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Hinting at the national capital location, the theme also captures two important but often neglected ideas in evaluation:

  1. Firstly, evaluation is a durable asset for sound governance. That is, longevity and permanence should be built into our evaluation systems because societies with more evaluation capital are better off than those with less.
  2. The second idea, concerns the inherently political nature of evaluation and that evaluation commissioners and practitioners must be sensitive to the effect of politics when making their evaluative choices.

The challenge for us is to understand the strengths and vulnerabilities of both politics and evaluation, and to use both of them to help us contribute to public policy in a meaningful and enduring way.
Eleanor Chelimsky, 1995, 'The political environment of evaluation and what it means for the development of the field', AEA presidential address

The five sub-themes

Build systems

Technical and organisational strategies and alliances to build evaluation systems and embed evaluation within and across organisations as durable assets of public value
  • Build robust evaluation systems that address the tough questions about the organisations contribution to the common good, cumulatively develop evidence about what works to address complex social, economic and environmental problems and build demand for evaluation
  • Build system leadership for evaluation across different levels of scale, responsibility, complexity of operations and impact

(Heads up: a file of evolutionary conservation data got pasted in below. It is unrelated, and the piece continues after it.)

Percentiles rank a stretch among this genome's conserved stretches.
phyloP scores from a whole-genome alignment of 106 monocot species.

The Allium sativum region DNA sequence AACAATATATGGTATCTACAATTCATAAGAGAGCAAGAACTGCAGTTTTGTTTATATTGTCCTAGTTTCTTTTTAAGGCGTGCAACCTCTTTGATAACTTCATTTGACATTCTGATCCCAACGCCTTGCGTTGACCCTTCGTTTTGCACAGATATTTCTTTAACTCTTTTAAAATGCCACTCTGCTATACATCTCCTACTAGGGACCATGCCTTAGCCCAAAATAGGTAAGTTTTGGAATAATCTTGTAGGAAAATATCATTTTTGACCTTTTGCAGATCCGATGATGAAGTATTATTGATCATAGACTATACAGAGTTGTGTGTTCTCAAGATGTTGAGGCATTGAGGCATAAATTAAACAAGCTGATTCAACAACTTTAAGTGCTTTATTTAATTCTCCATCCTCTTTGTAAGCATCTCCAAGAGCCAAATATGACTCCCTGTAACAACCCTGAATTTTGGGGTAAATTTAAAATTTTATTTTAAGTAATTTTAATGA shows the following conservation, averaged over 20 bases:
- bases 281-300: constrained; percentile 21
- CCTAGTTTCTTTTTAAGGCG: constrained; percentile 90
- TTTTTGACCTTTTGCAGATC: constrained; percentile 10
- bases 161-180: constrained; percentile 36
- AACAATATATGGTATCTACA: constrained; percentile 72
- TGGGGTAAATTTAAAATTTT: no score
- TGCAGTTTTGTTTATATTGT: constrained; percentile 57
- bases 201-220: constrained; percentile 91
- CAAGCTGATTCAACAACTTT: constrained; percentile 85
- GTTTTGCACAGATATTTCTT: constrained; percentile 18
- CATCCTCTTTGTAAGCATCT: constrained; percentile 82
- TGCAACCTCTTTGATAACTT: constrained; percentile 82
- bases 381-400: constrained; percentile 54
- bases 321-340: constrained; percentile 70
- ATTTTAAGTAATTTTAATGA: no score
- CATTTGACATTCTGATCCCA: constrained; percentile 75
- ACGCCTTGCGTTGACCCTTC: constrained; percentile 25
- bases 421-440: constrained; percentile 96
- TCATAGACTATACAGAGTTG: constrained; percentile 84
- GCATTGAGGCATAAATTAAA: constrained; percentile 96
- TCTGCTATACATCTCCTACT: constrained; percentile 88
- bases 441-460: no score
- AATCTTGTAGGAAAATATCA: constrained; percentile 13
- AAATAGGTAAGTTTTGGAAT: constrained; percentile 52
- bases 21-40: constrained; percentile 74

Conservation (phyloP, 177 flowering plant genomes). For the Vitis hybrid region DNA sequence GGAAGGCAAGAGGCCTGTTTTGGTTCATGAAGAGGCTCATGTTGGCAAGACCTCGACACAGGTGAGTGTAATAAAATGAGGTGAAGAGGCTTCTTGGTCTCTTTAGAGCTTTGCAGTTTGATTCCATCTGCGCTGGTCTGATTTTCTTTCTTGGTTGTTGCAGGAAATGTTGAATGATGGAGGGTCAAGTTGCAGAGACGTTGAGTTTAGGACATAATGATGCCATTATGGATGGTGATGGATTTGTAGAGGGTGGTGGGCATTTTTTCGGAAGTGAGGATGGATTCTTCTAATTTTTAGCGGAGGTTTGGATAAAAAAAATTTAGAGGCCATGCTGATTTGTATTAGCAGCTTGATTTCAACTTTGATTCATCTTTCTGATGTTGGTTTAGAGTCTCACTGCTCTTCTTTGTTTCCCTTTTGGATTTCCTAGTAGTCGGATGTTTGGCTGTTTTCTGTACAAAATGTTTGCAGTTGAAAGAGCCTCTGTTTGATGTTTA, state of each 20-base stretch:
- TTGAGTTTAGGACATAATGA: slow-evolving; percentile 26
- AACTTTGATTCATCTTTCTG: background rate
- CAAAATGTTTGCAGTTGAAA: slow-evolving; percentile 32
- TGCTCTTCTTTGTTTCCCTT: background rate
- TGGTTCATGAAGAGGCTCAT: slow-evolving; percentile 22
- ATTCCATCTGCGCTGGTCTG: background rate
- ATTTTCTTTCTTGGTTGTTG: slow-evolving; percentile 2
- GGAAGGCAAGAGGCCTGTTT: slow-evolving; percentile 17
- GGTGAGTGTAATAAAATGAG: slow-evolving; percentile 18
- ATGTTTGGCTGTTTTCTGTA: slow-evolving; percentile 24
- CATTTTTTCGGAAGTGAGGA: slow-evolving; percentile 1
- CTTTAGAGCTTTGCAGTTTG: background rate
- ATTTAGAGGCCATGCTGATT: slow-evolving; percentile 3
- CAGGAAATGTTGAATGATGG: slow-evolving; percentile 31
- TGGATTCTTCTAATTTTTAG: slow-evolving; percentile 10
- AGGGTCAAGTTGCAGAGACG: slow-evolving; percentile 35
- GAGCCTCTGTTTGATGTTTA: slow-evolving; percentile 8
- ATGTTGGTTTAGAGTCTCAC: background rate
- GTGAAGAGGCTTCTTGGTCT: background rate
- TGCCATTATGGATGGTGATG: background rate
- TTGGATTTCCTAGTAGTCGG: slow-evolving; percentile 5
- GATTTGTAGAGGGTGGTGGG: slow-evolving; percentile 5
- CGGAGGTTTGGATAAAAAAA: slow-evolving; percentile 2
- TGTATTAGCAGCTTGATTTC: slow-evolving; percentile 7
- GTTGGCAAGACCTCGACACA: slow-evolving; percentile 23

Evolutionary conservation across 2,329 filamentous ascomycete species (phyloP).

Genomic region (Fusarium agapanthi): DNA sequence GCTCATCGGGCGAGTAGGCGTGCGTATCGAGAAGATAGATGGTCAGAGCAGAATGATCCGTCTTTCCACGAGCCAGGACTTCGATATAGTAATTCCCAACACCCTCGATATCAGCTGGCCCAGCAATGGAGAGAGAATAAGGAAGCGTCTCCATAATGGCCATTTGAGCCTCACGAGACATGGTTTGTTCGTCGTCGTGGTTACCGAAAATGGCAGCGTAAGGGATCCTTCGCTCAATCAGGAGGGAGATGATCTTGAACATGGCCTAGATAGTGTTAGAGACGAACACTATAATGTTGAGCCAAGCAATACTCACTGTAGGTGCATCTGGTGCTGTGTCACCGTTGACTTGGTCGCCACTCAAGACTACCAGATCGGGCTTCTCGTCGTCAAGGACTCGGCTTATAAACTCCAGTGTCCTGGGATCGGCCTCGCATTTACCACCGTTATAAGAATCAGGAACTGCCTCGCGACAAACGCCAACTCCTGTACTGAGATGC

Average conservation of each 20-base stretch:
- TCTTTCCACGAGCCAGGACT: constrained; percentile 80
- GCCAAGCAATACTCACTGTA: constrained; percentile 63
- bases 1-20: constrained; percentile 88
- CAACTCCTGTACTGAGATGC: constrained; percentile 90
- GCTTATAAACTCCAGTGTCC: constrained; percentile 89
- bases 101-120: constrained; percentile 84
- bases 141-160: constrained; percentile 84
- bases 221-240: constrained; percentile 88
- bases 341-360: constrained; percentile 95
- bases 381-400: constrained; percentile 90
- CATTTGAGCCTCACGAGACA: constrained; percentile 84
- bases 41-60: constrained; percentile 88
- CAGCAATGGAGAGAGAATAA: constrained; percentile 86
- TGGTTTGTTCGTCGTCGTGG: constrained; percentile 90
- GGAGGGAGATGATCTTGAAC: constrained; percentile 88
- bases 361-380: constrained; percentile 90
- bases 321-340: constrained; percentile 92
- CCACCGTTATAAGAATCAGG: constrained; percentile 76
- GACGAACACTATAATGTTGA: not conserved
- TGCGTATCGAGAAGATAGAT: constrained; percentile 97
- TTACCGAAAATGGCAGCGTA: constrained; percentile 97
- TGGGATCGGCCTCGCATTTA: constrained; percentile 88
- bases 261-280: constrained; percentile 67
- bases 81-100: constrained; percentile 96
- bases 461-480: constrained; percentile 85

• Invest in building the technical capacity and the culture to do and to use evaluation to enhance policies and programs as part of a long-term iterative process for creating public value
  • Build evaluation alliances across organisations to build evaluation capital for assessing collective impact

Use findings

Realism and sensitivity to political processes and practical needs surrounding an evaluation to maximise the use of findings to enhance public policies and programs
  • Focus on the use of findings from the outset by engaging with the primary intended users
  • Embed evaluative reasoning across the policy cycle and policy debates
  • Negotiate appropriate methods to generate findings that have credibility with intended users
  • Engage with the people who will use the findings and report in a style that is appropriate for decision makers
  • Maintain realistic expectations about the actual potential use of findings in major areas of policy

Insights from theory

The centrality of building and testing theory to build enduring value for public policy
  • Obtain wisdom and insights from the wealth of evaluation theory  by learning from the experience of expert evaluators
  • Strengthen and build Indigenous and non-Indigenous culturally safe evaluation theory
  • Gain insights from using substantive theories and program theories to inform each other

Learn from practice

Professional skills and reflective practice for enhancing evaluation capital
  • Extend professional skills within an overarching frame of evaluative attitude and ethical practice
  • Learn through systematic reflective practice and sensitivity to political tensions

Diverse identities

Diversity and cultural inclusivity in evaluation theory, practice and use to enhance the value of public policies and programs
  • Incorporate diverse identities, values and views and promote cultural inclusivity to acknowledge different stakeholder priorities and positions of power and privilege
  • Anticipate the diverse range of political and ethical positions through extending the breadth and depth of pre-evaluation discussion and negotiation processes
  • Think about methods in a critical and inclusive way and draw on alternative theories of knowledge construction in a complex world
  • Consider how diverse stakeholder perspectives affect the political credibility of evaluation capital